I’d worked my way into the SWAT unit, and had actually been involved on a few calls around the city, which helped me establish myself with the unit, and gave me an inside look at how that particular unit operated in the local environment. I’d confirmed some universal truths during that period, and I like to think I might have learned one or two more.
So, there were the good and bad points of that job. They didn’t exactly fit neatly on a spreadsheet, but there they were.
* * *
I ignored Aldo’s pleading and looked through the scope again. I didn’t like what I saw and I adjusted my aim. I let my finger find the trigger on its own accord.
"Quint what are you doing? Don’t shoot!"
"Aldo, I’m doing my job. I was paid to assassinate the Butcher of Stromitz, that’s what I’m going to do. It’s called being a professional."
My finger caressed the trigger slowly and without hurry, like the two were new lovers discovering each other for the first time. The finger touched the trigger, touched it, and tightened smoothly…
Minister Mumbutu’ril took the round just below his right eye. Blood and brain matter splattered the steps behind him as the round created a large exit wound and buried spent itself on the stone of the steps.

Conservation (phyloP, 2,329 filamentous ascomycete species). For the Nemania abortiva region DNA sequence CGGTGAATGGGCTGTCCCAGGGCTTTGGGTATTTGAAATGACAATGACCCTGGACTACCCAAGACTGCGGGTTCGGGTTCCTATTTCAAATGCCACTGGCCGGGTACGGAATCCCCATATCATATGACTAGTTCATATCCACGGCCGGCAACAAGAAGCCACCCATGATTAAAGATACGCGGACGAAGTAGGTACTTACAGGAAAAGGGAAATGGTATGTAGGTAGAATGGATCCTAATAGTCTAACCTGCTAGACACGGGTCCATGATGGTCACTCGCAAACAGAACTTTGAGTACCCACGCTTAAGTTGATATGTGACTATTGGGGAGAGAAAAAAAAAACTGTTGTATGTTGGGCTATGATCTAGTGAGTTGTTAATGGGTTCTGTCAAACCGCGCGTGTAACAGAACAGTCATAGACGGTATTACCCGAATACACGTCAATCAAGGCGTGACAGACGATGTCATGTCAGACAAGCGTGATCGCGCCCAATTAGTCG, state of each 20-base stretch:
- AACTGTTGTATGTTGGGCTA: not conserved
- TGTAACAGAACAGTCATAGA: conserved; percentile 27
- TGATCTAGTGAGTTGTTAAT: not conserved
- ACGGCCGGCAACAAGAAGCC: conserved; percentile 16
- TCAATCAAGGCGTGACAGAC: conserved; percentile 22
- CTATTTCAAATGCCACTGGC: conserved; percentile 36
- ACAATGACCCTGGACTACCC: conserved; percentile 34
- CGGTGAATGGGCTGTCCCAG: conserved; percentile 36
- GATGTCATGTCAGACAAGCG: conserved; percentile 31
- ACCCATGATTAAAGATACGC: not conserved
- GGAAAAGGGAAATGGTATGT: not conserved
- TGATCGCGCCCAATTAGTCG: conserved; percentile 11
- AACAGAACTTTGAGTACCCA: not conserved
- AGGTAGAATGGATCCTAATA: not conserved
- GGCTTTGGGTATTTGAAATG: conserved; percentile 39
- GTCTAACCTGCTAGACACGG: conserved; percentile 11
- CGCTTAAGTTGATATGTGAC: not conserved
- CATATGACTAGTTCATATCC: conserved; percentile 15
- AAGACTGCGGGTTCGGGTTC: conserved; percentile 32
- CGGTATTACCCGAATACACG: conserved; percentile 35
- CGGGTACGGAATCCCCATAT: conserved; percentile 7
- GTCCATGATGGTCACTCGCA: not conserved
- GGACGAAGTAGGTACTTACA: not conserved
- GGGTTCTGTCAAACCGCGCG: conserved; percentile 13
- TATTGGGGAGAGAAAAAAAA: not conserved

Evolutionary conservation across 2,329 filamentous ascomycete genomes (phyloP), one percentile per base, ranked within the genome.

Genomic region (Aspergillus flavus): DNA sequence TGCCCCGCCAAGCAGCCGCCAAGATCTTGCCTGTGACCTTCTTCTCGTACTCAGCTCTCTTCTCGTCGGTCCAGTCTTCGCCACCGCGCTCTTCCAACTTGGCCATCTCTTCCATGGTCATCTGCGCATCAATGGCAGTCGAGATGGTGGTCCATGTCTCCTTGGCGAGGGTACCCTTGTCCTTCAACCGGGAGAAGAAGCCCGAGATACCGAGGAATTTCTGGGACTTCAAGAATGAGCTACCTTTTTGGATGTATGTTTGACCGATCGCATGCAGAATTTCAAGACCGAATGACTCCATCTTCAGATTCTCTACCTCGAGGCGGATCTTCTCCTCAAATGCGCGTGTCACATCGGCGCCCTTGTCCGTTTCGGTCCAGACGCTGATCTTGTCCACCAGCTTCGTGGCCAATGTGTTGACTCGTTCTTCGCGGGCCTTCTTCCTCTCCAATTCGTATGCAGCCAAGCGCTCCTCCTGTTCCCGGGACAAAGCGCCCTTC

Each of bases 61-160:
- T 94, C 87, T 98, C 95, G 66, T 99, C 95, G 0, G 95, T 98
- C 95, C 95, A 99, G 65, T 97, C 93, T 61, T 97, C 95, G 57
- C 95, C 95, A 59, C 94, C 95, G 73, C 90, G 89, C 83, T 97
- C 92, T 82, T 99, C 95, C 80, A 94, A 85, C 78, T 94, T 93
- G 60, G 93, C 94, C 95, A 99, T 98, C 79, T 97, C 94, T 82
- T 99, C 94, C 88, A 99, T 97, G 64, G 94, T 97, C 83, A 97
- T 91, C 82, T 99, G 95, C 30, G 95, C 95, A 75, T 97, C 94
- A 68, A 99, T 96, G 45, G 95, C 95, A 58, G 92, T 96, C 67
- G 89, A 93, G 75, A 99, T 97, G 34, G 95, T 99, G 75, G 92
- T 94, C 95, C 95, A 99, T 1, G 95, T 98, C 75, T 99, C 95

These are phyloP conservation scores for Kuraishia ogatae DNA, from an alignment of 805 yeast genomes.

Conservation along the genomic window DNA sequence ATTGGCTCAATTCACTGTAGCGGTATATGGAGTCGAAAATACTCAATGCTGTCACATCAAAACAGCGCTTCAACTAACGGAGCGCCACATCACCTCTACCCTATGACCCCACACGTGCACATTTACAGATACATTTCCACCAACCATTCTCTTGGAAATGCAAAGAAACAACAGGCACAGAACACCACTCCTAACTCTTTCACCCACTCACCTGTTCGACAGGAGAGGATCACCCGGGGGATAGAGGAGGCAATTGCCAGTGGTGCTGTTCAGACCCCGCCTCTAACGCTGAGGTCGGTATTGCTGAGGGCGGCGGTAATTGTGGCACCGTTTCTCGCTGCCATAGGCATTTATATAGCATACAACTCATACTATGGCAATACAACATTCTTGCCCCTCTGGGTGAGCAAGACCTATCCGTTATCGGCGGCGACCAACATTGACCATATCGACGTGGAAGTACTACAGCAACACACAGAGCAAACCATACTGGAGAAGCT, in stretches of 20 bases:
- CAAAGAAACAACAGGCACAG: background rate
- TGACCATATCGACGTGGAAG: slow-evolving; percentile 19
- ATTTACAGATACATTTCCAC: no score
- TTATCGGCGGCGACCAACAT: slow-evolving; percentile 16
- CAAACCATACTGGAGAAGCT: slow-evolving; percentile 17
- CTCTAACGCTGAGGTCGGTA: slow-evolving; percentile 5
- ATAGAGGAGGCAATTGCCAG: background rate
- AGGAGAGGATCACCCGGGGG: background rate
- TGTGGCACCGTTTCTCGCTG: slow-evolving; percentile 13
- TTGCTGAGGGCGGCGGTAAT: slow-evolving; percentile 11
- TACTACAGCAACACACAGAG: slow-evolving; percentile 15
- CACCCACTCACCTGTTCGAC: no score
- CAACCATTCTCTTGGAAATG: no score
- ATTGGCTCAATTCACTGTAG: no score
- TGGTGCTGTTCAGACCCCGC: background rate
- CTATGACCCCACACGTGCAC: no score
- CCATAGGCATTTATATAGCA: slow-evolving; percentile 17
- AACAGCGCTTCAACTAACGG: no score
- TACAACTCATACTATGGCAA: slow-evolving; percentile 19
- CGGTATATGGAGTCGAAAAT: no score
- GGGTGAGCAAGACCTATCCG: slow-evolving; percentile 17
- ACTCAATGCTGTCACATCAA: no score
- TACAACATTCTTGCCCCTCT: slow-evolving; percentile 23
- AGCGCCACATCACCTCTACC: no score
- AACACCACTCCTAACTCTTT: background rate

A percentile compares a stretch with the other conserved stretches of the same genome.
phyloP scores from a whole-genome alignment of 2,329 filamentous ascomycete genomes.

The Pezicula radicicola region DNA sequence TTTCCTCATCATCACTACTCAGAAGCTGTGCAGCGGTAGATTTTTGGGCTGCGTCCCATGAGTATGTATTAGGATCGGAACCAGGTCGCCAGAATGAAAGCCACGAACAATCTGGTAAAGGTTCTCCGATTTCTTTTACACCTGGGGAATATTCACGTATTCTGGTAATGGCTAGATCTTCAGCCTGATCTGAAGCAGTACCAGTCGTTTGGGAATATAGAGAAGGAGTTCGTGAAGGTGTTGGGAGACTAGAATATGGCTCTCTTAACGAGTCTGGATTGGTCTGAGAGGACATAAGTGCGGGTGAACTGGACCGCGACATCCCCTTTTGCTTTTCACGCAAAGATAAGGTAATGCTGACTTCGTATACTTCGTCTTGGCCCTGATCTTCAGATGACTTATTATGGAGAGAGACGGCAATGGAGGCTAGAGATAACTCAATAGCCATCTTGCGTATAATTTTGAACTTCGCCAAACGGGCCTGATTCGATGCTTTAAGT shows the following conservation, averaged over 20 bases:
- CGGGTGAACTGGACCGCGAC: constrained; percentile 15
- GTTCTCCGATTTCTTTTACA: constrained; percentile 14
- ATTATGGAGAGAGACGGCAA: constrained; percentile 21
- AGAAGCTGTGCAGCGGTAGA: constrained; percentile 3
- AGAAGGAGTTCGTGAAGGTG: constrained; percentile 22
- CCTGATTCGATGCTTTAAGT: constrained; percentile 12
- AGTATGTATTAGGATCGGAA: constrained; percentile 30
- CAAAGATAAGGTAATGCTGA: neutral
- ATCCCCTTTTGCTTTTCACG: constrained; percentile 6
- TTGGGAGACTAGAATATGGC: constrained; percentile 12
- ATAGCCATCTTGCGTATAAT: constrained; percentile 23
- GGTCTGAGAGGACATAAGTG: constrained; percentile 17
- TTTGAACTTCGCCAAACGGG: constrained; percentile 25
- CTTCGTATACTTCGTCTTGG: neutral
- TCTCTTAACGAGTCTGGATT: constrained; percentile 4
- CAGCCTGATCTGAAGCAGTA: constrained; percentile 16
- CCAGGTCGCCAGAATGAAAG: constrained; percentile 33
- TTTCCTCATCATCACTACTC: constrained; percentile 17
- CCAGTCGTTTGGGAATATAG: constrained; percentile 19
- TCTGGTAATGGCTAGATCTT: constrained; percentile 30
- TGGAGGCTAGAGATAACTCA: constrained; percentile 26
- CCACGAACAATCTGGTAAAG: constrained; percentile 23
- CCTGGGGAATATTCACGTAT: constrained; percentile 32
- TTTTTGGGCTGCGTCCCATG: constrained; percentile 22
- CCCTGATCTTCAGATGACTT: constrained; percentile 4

"Quint! You shot the Minister!"
I didn’t answer him, not right away. Instead, I picked up my communicator and activated a small program I’d kept on the device in case I ever needed to lock an assistant out of my financial records. Now was the time. The program transferred all my credits to a separate account I’d held in reserve and never told Aldo about.
"I told you, Aldo, I was doing my job. And now it’s done, and so are you. Consider this your pink slip. You’re no longer employed by me and I’m going to inert the security device. You’ll be free and safe to have it removed at your leisure." I paused, and decided to tell Aldo two more things. "There will be an extra ten thousand credits on your last paycheck, as severance pay. Good bye, Aldo."
I wiped my prints off of the sniper rifle and anything else I thought I might have touched. I picked up my communicator, switched off Aldo’s babbled questions, and walked away. In my head were visions of a sheep ranch somewhere in an alpine valley.